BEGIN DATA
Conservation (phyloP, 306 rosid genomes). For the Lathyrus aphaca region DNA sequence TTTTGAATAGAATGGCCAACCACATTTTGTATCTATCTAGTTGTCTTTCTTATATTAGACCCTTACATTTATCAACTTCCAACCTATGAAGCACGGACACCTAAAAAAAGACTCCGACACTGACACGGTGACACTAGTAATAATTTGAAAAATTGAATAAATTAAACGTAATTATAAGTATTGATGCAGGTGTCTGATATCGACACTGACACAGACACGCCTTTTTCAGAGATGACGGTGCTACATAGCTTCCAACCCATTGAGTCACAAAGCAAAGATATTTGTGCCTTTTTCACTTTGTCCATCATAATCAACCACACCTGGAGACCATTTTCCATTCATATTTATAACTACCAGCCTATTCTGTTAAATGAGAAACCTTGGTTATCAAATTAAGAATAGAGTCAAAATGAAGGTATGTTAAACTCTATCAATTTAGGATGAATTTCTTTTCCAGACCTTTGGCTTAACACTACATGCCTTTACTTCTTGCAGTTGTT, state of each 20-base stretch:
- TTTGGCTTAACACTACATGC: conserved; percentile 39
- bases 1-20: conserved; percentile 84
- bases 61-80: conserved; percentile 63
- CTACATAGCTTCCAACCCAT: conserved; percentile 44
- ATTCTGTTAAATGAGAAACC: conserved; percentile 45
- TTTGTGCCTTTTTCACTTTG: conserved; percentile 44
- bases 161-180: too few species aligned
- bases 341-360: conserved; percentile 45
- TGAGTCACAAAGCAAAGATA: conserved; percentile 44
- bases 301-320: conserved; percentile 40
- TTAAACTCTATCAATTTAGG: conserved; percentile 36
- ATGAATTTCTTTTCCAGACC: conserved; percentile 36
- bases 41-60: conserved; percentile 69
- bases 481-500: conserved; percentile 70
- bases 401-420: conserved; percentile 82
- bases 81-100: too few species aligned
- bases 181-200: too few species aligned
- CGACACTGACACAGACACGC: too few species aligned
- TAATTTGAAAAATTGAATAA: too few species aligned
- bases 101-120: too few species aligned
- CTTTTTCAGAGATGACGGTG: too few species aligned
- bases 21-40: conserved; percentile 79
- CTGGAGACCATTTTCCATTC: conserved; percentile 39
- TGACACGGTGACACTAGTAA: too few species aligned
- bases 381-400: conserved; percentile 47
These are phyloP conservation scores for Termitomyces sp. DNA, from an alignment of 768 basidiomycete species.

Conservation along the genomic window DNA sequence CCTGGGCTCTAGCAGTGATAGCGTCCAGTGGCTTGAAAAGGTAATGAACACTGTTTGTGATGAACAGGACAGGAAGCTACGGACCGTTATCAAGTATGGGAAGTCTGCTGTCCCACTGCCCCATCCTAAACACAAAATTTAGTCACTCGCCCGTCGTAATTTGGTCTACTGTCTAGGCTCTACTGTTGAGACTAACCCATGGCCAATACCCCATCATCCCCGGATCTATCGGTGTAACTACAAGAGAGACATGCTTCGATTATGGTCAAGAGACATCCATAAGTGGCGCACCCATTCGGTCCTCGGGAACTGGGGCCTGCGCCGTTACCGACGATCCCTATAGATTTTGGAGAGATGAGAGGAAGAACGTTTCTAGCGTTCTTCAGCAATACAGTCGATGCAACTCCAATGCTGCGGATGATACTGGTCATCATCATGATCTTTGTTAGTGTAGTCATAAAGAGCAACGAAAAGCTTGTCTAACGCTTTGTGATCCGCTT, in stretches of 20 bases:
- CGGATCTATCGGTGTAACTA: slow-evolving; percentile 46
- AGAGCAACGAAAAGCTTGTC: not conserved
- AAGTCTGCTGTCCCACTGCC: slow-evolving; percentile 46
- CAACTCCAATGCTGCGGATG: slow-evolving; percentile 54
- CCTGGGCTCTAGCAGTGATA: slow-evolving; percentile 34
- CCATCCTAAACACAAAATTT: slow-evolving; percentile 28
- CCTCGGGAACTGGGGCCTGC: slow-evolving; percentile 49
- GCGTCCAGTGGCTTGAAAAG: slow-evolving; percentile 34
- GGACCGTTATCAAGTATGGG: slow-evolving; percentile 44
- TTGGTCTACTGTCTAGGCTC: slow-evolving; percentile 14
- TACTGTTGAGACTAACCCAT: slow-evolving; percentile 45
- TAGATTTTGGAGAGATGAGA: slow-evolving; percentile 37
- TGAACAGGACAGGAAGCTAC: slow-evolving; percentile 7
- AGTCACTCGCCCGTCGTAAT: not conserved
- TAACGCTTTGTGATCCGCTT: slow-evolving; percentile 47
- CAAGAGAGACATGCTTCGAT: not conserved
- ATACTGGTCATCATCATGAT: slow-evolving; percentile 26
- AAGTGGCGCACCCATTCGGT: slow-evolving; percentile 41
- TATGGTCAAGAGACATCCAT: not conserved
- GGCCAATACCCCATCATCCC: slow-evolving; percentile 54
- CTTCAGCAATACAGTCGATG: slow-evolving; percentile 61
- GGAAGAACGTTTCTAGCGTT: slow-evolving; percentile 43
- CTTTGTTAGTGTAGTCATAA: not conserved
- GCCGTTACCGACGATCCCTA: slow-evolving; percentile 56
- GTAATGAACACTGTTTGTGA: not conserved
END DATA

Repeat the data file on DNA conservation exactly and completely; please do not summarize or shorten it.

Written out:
Conservation (phyloP, 306 rosid genomes). For the Lathyrus aphaca region DNA sequence TTTTGAATAGAATGGCCAACCACATTTTGTATCTATCTAGTTGTCTTTCTTATATTAGACCCTTACATTTATCAACTTCCAACCTATGAAGCACGGACACCTAAAAAAAGACTCCGACACTGACACGGTGACACTAGTAATAATTTGAAAAATTGAATAAATTAAACGTAATTATAAGTATTGATGCAGGTGTCTGATATCGACACTGACACAGACACGCCTTTTTCAGAGATGACGGTGCTACATAGCTTCCAACCCATTGAGTCACAAAGCAAAGATATTTGTGCCTTTTTCACTTTGTCCATCATAATCAACCACACCTGGAGACCATTTTCCATTCATATTTATAACTACCAGCCTATTCTGTTAAATGAGAAACCTTGGTTATCAAATTAAGAATAGAGTCAAAATGAAGGTATGTTAAACTCTATCAATTTAGGATGAATTTCTTTTCCAGACCTTTGGCTTAACACTACATGCCTTTACTTCTTGCAGTTGTT, state of each 20-base stretch:
- TTTGGCTTAACACTACATGC: conserved; percentile 39
- bases 1-20: conserved; percentile 84
- bases 61-80: conserved; percentile 63
- CTACATAGCTTCCAACCCAT: conserved; percentile 44
- ATTCTGTTAAATGAGAAACC: conserved; percentile 45
- TTTGTGCCTTTTTCACTTTG: conserved; percentile 44
- bases 161-180: too few species aligned
- bases 341-360: conserved; percentile 45
- TGAGTCACAAAGCAAAGATA: conserved; percentile 44
- bases 301-320: conserved; percentile 40
- TTAAACTCTATCAATTTAGG: conserved; percentile 36
- ATGAATTTCTTTTCCAGACC: conserved; percentile 36
- bases 41-60: conserved; percentile 69
- bases 481-500: conserved; percentile 70
- bases 401-420: conserved; percentile 82
- bases 81-100: too few species aligned
- bases 181-200: too few species aligned
- CGACACTGACACAGACACGC: too few species aligned
- TAATTTGAAAAATTGAATAA: too few species aligned
- bases 101-120: too few species aligned
- CTTTTTCAGAGATGACGGTG: too few species aligned
- bases 21-40: conserved; percentile 79
- CTGGAGACCATTTTCCATTC: conserved; percentile 39
- TGACACGGTGACACTAGTAA: too few species aligned
- bases 381-400: conserved; percentile 47
These are phyloP conservation scores for Termitomyces sp. DNA, from an alignment of 768 basidiomycete species.

Conservation along the genomic window DNA sequence CCTGGGCTCTAGCAGTGATAGCGTCCAGTGGCTTGAAAAGGTAATGAACACTGTTTGTGATGAACAGGACAGGAAGCTACGGACCGTTATCAAGTATGGGAAGTCTGCTGTCCCACTGCCCCATCCTAAACACAAAATTTAGTCACTCGCCCGTCGTAATTTGGTCTACTGTCTAGGCTCTACTGTTGAGACTAACCCATGGCCAATACCCCATCATCCCCGGATCTATCGGTGTAACTACAAGAGAGACATGCTTCGATTATGGTCAAGAGACATCCATAAGTGGCGCACCCATTCGGTCCTCGGGAACTGGGGCCTGCGCCGTTACCGACGATCCCTATAGATTTTGGAGAGATGAGAGGAAGAACGTTTCTAGCGTTCTTCAGCAATACAGTCGATGCAACTCCAATGCTGCGGATGATACTGGTCATCATCATGATCTTTGTTAGTGTAGTCATAAAGAGCAACGAAAAGCTTGTCTAACGCTTTGTGATCCGCTT, in stretches of 20 bases:
- CGGATCTATCGGTGTAACTA: slow-evolving; percentile 46
- AGAGCAACGAAAAGCTTGTC: not conserved
- AAGTCTGCTGTCCCACTGCC: slow-evolving; percentile 46
- CAACTCCAATGCTGCGGATG: slow-evolving; percentile 54
- CCTGGGCTCTAGCAGTGATA: slow-evolving; percentile 34
- CCATCCTAAACACAAAATTT: slow-evolving; percentile 28
- CCTCGGGAACTGGGGCCTGC: slow-evolving; percentile 49
- GCGTCCAGTGGCTTGAAAAG: slow-evolving; percentile 34
- GGACCGTTATCAAGTATGGG: slow-evolving; percentile 44
- TTGGTCTACTGTCTAGGCTC: slow-evolving; percentile 14
- TACTGTTGAGACTAACCCAT: slow-evolving; percentile 45
- TAGATTTTGGAGAGATGAGA: slow-evolving; percentile 37
- TGAACAGGACAGGAAGCTAC: slow-evolving; percentile 7
- AGTCACTCGCCCGTCGTAAT: not conserved
- TAACGCTTTGTGATCCGCTT: slow-evolving; percentile 47
- CAAGAGAGACATGCTTCGAT: not conserved
- ATACTGGTCATCATCATGAT: slow-evolving; percentile 26
- AAGTGGCGCACCCATTCGGT: slow-evolving; percentile 41
- TATGGTCAAGAGACATCCAT: not conserved
- GGCCAATACCCCATCATCCC: slow-evolving; percentile 54
- CTTCAGCAATACAGTCGATG: slow-evolving; percentile 61
- GGAAGAACGTTTCTAGCGTT: slow-evolving; percentile 43
- CTTTGTTAGTGTAGTCATAA: not conserved
- GCCGTTACCGACGATCCCTA: slow-evolving; percentile 56
- GTAATGAACACTGTTTGTGA: not conserved